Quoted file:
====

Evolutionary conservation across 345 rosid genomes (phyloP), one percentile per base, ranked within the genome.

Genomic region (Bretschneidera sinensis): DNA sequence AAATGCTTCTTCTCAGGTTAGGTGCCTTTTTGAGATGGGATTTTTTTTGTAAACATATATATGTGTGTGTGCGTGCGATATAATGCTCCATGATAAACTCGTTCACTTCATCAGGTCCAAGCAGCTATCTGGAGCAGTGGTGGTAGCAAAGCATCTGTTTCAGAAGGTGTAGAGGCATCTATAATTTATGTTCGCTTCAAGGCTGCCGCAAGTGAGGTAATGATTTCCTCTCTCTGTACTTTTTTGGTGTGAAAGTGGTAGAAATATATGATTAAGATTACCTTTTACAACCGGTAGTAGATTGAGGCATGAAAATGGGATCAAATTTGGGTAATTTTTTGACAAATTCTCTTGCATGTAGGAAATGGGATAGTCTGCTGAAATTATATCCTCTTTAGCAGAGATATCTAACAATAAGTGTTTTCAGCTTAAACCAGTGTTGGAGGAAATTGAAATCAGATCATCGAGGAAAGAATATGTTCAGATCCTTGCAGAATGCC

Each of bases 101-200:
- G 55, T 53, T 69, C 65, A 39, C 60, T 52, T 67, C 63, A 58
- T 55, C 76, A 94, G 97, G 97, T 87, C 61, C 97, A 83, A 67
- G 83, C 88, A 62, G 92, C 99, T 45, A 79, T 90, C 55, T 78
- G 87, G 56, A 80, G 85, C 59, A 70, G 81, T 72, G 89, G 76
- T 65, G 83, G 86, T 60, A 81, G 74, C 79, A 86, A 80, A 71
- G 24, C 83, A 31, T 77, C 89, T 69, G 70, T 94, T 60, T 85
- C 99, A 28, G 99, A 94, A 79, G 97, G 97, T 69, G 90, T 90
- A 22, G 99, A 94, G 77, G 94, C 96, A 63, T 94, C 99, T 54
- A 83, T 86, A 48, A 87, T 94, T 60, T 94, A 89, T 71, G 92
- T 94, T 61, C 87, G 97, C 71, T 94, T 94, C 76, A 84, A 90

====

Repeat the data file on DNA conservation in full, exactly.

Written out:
Evolutionary conservation across 345 rosid genomes (phyloP), one percentile per base, ranked within the genome.

Genomic region (Bretschneidera sinensis): DNA sequence AAATGCTTCTTCTCAGGTTAGGTGCCTTTTTGAGATGGGATTTTTTTTGTAAACATATATATGTGTGTGTGCGTGCGATATAATGCTCCATGATAAACTCGTTCACTTCATCAGGTCCAAGCAGCTATCTGGAGCAGTGGTGGTAGCAAAGCATCTGTTTCAGAAGGTGTAGAGGCATCTATAATTTATGTTCGCTTCAAGGCTGCCGCAAGTGAGGTAATGATTTCCTCTCTCTGTACTTTTTTGGTGTGAAAGTGGTAGAAATATATGATTAAGATTACCTTTTACAACCGGTAGTAGATTGAGGCATGAAAATGGGATCAAATTTGGGTAATTTTTTGACAAATTCTCTTGCATGTAGGAAATGGGATAGTCTGCTGAAATTATATCCTCTTTAGCAGAGATATCTAACAATAAGTGTTTTCAGCTTAAACCAGTGTTGGAGGAAATTGAAATCAGATCATCGAGGAAAGAATATGTTCAGATCCTTGCAGAATGCC

Each of bases 101-200:
- G 55, T 53, T 69, C 65, A 39, C 60, T 52, T 67, C 63, A 58
- T 55, C 76, A 94, G 97, G 97, T 87, C 61, C 97, A 83, A 67
- G 83, C 88, A 62, G 92, C 99, T 45, A 79, T 90, C 55, T 78
- G 87, G 56, A 80, G 85, C 59, A 70, G 81, T 72, G 89, G 76
- T 65, G 83, G 86, T 60, A 81, G 74, C 79, A 86, A 80, A 71
- G 24, C 83, A 31, T 77, C 89, T 69, G 70, T 94, T 60, T 85
- C 99, A 28, G 99, A 94, A 79, G 97, G 97, T 69, G 90, T 90
- A 22, G 99, A 94, G 77, G 94, C 96, A 63, T 94, C 99, T 54
- A 83, T 86, A 48, A 87, T 94, T 60, T 94, A 89, T 71, G 92
- T 94, T 61, C 87, G 97, C 71, T 94, T 94, C 76, A 84, A 90